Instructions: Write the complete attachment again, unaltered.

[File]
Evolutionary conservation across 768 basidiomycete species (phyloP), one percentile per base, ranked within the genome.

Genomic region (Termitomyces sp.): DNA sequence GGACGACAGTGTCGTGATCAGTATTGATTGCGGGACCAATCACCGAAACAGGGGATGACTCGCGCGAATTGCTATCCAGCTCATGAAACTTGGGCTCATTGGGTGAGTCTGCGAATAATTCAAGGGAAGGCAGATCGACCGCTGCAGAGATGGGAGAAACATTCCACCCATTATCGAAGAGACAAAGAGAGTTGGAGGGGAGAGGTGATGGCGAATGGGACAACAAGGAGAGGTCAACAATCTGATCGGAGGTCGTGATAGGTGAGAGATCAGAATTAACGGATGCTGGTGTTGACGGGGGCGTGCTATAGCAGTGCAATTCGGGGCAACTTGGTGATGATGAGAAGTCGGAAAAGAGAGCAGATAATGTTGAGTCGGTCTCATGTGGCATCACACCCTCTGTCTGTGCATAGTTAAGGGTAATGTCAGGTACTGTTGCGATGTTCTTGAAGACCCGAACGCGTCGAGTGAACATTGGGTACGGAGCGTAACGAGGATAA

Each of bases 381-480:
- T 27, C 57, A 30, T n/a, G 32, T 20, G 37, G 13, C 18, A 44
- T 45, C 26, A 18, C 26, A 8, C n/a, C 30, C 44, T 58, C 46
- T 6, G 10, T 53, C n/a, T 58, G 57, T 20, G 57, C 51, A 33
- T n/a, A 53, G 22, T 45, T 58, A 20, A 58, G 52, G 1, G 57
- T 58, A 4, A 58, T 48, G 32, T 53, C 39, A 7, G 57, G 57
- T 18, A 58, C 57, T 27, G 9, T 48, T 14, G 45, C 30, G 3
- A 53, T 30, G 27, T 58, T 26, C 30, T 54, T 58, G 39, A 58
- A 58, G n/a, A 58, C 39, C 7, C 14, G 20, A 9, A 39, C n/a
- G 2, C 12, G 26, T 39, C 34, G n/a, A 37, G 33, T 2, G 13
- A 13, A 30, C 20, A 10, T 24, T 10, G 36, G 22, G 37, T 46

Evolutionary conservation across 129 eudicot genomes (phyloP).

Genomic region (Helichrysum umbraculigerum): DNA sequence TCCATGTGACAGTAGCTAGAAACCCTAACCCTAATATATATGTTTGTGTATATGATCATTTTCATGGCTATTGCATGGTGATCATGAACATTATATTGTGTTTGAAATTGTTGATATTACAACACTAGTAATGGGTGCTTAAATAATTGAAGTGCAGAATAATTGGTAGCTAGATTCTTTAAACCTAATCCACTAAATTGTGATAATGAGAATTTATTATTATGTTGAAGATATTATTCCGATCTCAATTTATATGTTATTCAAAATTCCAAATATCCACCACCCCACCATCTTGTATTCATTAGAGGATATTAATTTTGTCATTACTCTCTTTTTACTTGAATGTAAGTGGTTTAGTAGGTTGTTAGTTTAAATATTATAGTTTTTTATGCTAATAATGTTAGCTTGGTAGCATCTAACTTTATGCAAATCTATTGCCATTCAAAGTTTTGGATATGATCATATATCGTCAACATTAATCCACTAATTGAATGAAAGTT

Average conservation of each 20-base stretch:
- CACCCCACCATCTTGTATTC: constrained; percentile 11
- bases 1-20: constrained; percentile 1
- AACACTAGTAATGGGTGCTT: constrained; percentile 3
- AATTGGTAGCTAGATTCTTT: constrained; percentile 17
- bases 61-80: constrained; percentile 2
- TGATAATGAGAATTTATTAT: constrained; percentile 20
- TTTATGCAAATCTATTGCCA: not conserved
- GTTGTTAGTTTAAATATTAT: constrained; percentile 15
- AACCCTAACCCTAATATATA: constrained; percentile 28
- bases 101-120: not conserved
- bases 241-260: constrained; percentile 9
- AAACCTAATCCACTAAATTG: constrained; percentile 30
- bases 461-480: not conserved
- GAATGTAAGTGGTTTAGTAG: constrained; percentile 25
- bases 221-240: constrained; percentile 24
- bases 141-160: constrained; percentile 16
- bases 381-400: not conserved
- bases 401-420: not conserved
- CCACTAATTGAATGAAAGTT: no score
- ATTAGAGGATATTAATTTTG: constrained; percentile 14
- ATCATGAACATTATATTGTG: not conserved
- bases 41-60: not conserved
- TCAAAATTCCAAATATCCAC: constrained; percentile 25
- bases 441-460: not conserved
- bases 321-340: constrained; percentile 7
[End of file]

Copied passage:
Evolutionary conservation across 768 basidiomycete species (phyloP), one percentile per base, ranked within the genome.

Genomic region (Termitomyces sp.): DNA sequence GGACGACAGTGTCGTGATCAGTATTGATTGCGGGACCAATCACCGAAACAGGGGATGACTCGCGCGAATTGCTATCCAGCTCATGAAACTTGGGCTCATTGGGTGAGTCTGCGAATAATTCAAGGGAAGGCAGATCGACCGCTGCAGAGATGGGAGAAACATTCCACCCATTATCGAAGAGACAAAGAGAGTTGGAGGGGAGAGGTGATGGCGAATGGGACAACAAGGAGAGGTCAACAATCTGATCGGAGGTCGTGATAGGTGAGAGATCAGAATTAACGGATGCTGGTGTTGACGGGGGCGTGCTATAGCAGTGCAATTCGGGGCAACTTGGTGATGATGAGAAGTCGGAAAAGAGAGCAGATAATGTTGAGTCGGTCTCATGTGGCATCACACCCTCTGTCTGTGCATAGTTAAGGGTAATGTCAGGTACTGTTGCGATGTTCTTGAAGACCCGAACGCGTCGAGTGAACATTGGGTACGGAGCGTAACGAGGATAA

Each of bases 381-480:
- T 27, C 57, A 30, T n/a, G 32, T 20, G 37, G 13, C 18, A 44
- T 45, C 26, A 18, C 26, A 8, C n/a, C 30, C 44, T 58, C 46
- T 6, G 10, T 53, C n/a, T 58, G 57, T 20, G 57, C 51, A 33
- T n/a, A 53, G 22, T 45, T 58, A 20, A 58, G 52, G 1, G 57
- T 58, A 4, A 58, T 48, G 32, T 53, C 39, A 7, G 57, G 57
- T 18, A 58, C 57, T 27, G 9, T 48, T 14, G 45, C 30, G 3
- A 53, T 30, G 27, T 58, T 26, C 30, T 54, T 58, G 39, A 58
- A 58, G n/a, A 58, C 39, C 7, C 14, G 20, A 9, A 39, C n/a
- G 2, C 12, G 26, T 39, C 34, G n/a, A 37, G 33, T 2, G 13
- A 13, A 30, C 20, A 10, T 24, T 10, G 36, G 22, G 37, T 46

Evolutionary conservation across 129 eudicot genomes (phyloP).

Genomic region (Helichrysum umbraculigerum): DNA sequence TCCATGTGACAGTAGCTAGAAACCCTAACCCTAATATATATGTTTGTGTATATGATCATTTTCATGGCTATTGCATGGTGATCATGAACATTATATTGTGTTTGAAATTGTTGATATTACAACACTAGTAATGGGTGCTTAAATAATTGAAGTGCAGAATAATTGGTAGCTAGATTCTTTAAACCTAATCCACTAAATTGTGATAATGAGAATTTATTATTATGTTGAAGATATTATTCCGATCTCAATTTATATGTTATTCAAAATTCCAAATATCCACCACCCCACCATCTTGTATTCATTAGAGGATATTAATTTTGTCATTACTCTCTTTTTACTTGAATGTAAGTGGTTTAGTAGGTTGTTAGTTTAAATATTATAGTTTTTTATGCTAATAATGTTAGCTTGGTAGCATCTAACTTTATGCAAATCTATTGCCATTCAAAGTTTTGGATATGATCATATATCGTCAACATTAATCCACTAATTGAATGAAAGTT

Average conservation of each 20-base stretch:
- CACCCCACCATCTTGTATTC: constrained; percentile 11
- bases 1-20: constrained; percentile 1
- AACACTAGTAATGGGTGCTT: constrained; percentile 3
- AATTGGTAGCTAGATTCTTT: constrained; percentile 17
- bases 61-80: constrained; percentile 2
- TGATAATGAGAATTTATTAT: constrained; percentile 20
- TTTATGCAAATCTATTGCCA: not conserved
- GTTGTTAGTTTAAATATTAT: constrained; percentile 15
- AACCCTAACCCTAATATATA: constrained; percentile 28
- bases 101-120: not conserved
- bases 241-260: constrained; percentile 9
- AAACCTAATCCACTAAATTG: constrained; percentile 30
- bases 461-480: not conserved
- GAATGTAAGTGGTTTAGTAG: constrained; percentile 25
- bases 221-240: constrained; percentile 24
- bases 141-160: constrained; percentile 16
- bases 381-400: not conserved
- bases 401-420: not conserved
- CCACTAATTGAATGAAAGTT: no score
- ATTAGAGGATATTAATTTTG: constrained; percentile 14
- ATCATGAACATTATATTGTG: not conserved
- bases 41-60: not conserved
- TCAAAATTCCAAATATCCAC: constrained; percentile 25
- bases 441-460: not conserved
- bases 321-340: constrained; percentile 7